Ubuntu Studio 14.04 LTS trusty tahr is the latest version official ubuntu-derived that based on Ubuntu 14.04 LTS. Ubuntu Studio is free and open source operating system based on ubuntu that dedicated for users and professionals who want an operating system that already includes several open source software for managing and editing multimedia files.
Along with all the other ubuntu flavors such Edubuntu, Kubuntu, Lubuntu, Xubuntu, Ubuntu Kylin and Ubuntu GNOME. Ubuntu Studio 14.04 also come with LTS (long term Support) version, it mean will be supported for 3 years.
Lightweight Linux distributions are inherently energy saving. By definition you’re using a fewer resources to run your system, which in turn requires less power and electrical draw. Throw in some power-efficient hardware and idle power draw will be minimal. These lightweight systems – while naturally energy-conserving – don’t normally include any specific optimisations for power saving. This is where wattOS comes in.
While also lightweight, wattOS strives to strike a balance between conservative code and usability. The net result is a little less wattage while idle and a longer-lasting laptop battery when disconnected. It’s the usability part that is very important to wattOS: something like Puppy Linux or Tiny Core may likely be less resource-intensive while idle, however you need to make some level of sacrifice regarding the desktop and available software to use these distros.
HandyLinux 1.5 is a nice looking system. It reacts quickly to your actions, snappy and fast. It is more or less easy on resources: only about 250 Mb of memory when idle, though you might expect even less from the Debian+Xfce combination.
However, there are still some things for developers to look at. French roots are visible, menu can be extended for easier use, packages are missing or broken. That's not something you would expect from a distribution that claims to be "Powered by Debian".
This distribution caught my eye from a DistroWatch review. That review concludes that it isn't clear exactly what the goal of this distribution is. Looking at the website more, I can't say that it's any clearer to me either. All I can glean is that this distribution aims to please more experienced users with a rolling-release model, maintain a small base of packages so that those will be polished before use, and target newer computers by using KDE and only 64-bit releases. I'll have to try this distribution out to see if there is any more information regarding the target audience of this distribution. I tried KaOS on a live USB made with MultiSystem. Follow the jump to see what it's like.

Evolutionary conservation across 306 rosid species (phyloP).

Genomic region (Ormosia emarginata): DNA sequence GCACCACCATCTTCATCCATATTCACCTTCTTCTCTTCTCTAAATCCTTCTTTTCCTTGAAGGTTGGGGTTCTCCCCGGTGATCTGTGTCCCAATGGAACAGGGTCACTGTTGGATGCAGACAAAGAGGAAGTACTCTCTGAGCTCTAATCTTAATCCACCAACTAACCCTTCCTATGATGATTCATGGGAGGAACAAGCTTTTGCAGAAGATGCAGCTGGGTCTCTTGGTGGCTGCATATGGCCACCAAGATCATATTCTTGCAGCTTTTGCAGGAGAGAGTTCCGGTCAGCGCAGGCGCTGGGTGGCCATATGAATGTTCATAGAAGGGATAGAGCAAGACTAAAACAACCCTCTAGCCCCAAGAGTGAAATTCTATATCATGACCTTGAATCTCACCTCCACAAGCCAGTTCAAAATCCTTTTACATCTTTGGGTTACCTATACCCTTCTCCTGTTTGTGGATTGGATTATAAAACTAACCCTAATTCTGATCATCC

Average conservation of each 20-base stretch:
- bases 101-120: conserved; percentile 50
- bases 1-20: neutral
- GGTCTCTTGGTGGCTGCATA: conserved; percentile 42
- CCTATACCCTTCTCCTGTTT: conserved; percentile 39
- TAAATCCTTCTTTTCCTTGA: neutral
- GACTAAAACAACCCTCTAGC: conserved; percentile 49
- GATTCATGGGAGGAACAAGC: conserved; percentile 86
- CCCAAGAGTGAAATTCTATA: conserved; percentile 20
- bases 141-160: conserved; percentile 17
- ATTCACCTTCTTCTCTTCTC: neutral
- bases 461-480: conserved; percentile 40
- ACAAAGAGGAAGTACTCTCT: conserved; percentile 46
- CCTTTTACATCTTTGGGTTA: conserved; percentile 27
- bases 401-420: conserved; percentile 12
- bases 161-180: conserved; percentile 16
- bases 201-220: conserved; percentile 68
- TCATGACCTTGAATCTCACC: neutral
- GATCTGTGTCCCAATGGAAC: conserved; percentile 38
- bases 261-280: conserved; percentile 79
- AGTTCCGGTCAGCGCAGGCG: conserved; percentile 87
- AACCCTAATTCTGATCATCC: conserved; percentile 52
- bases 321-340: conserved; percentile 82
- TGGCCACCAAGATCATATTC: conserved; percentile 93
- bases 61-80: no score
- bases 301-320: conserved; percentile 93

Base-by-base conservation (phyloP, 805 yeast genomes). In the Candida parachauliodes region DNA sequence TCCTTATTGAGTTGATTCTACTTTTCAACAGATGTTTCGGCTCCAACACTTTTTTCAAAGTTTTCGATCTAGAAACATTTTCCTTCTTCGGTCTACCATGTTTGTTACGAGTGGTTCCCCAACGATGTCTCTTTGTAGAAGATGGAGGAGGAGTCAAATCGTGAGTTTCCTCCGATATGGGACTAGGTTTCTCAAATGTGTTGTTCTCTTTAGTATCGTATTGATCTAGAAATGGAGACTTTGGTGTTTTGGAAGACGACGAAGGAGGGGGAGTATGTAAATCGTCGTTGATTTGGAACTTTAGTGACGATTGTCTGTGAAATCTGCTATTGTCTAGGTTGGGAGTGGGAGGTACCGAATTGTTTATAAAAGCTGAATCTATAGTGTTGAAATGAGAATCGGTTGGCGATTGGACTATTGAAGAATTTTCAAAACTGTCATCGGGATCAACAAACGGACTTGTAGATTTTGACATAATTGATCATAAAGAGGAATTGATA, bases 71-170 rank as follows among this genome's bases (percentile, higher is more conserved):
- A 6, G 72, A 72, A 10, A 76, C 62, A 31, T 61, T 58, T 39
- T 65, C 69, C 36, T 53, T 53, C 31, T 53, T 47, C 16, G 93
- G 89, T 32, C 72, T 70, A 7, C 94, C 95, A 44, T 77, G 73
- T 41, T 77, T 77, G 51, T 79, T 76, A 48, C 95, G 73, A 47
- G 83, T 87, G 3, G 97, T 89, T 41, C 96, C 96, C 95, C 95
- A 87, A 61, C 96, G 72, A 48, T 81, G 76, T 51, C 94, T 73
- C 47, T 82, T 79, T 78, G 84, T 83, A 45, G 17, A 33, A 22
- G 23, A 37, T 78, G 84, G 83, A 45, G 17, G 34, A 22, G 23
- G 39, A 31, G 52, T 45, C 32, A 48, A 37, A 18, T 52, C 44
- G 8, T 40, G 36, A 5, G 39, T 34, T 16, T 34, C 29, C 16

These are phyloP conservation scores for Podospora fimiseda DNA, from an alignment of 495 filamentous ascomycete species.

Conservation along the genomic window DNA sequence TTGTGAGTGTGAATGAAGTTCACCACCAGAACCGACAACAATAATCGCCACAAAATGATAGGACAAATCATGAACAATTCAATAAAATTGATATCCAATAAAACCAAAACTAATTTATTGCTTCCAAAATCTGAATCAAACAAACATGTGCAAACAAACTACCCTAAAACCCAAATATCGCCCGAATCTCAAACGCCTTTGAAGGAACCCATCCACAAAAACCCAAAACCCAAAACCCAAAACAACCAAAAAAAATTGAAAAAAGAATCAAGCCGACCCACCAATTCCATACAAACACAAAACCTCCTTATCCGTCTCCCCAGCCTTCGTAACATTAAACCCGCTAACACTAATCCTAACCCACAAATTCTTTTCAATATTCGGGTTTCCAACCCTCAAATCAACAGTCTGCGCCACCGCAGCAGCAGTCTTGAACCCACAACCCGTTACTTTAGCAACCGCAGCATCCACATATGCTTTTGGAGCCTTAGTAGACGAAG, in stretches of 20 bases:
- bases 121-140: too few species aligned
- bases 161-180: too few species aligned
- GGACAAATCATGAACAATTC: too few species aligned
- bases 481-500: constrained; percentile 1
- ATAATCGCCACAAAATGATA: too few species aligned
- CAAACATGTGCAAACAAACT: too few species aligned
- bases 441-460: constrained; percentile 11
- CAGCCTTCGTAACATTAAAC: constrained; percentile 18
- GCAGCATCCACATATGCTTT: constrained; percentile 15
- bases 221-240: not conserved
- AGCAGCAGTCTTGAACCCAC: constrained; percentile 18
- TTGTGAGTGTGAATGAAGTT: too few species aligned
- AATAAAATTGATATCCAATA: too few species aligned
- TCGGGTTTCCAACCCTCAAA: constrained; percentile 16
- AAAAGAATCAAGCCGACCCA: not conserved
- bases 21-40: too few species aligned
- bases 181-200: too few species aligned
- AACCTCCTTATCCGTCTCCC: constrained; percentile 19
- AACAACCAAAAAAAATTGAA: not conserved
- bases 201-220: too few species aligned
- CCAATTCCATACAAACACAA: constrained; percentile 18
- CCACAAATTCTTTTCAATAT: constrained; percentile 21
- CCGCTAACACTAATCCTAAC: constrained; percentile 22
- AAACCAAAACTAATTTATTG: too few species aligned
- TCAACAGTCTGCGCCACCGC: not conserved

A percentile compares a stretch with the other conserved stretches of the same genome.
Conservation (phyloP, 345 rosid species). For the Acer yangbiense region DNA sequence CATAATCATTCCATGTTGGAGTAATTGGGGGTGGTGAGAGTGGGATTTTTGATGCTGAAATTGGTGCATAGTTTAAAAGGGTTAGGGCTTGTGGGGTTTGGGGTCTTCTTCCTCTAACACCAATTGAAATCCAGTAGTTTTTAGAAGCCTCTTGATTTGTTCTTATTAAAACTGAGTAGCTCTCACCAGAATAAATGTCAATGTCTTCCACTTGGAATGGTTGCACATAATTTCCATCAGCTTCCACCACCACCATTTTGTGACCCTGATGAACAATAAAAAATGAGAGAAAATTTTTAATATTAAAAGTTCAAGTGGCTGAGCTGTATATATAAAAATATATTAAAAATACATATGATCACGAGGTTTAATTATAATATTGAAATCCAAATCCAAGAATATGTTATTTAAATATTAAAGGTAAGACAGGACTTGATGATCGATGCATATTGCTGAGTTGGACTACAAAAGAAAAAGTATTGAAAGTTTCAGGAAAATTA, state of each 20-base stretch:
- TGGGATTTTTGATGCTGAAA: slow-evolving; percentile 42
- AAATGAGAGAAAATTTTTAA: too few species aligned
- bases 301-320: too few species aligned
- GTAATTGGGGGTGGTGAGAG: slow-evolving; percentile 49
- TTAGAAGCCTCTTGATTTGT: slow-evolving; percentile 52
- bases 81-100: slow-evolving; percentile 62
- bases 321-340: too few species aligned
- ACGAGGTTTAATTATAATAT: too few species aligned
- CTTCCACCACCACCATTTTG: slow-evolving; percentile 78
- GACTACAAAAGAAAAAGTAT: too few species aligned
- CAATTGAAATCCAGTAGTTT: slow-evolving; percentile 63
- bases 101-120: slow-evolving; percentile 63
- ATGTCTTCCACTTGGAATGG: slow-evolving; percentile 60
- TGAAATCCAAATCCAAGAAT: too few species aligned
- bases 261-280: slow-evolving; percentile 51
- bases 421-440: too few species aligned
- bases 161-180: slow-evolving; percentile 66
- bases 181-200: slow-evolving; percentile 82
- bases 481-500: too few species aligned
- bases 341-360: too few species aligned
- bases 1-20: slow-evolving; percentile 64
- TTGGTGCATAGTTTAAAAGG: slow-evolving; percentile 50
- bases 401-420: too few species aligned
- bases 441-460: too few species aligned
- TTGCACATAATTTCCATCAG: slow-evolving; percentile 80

After going past the boot menu, I was greeted by a scrolling wall of text. This gave way reasonably quickly to the KDE splash, which is customized for KaOS. This then gave way to the desktop. The first thing that I saw was a very nice simple welcome screen, which gave information about live session passwords, installed packages, and other things. For a live session, this is the kind of information I like seeing, and I wish most other distributions (aside from a few that do) would do that.
Put it all together and you have a very fast, very secure, and very smooth and easy to use desktop. While other operating systems lately seem to be determined to make things harder for users—and no, I'm not just talking about Microsoft and Windows—Mint's developers keep improving an already superb desktop experiences.
A precursory glance at the above screenshot might give the impression that this is yet another Ubuntu Linux review. However, a closer look at the logo in the bottom left corner reveals that nothing could be farther from the truth. Today we’ll be taking a quick look at the Unity desktop environment on Arch Linux.
There’s quite a bit to look forward to in Linux Mint 17 Cinnamon. Changes in this release include Update Manager and Driver Manager improvements, Login Screen enhancements, a new Language Settings tool, tweaks to the Software Sources menu, and a redesigned Welcome Screen, among other things.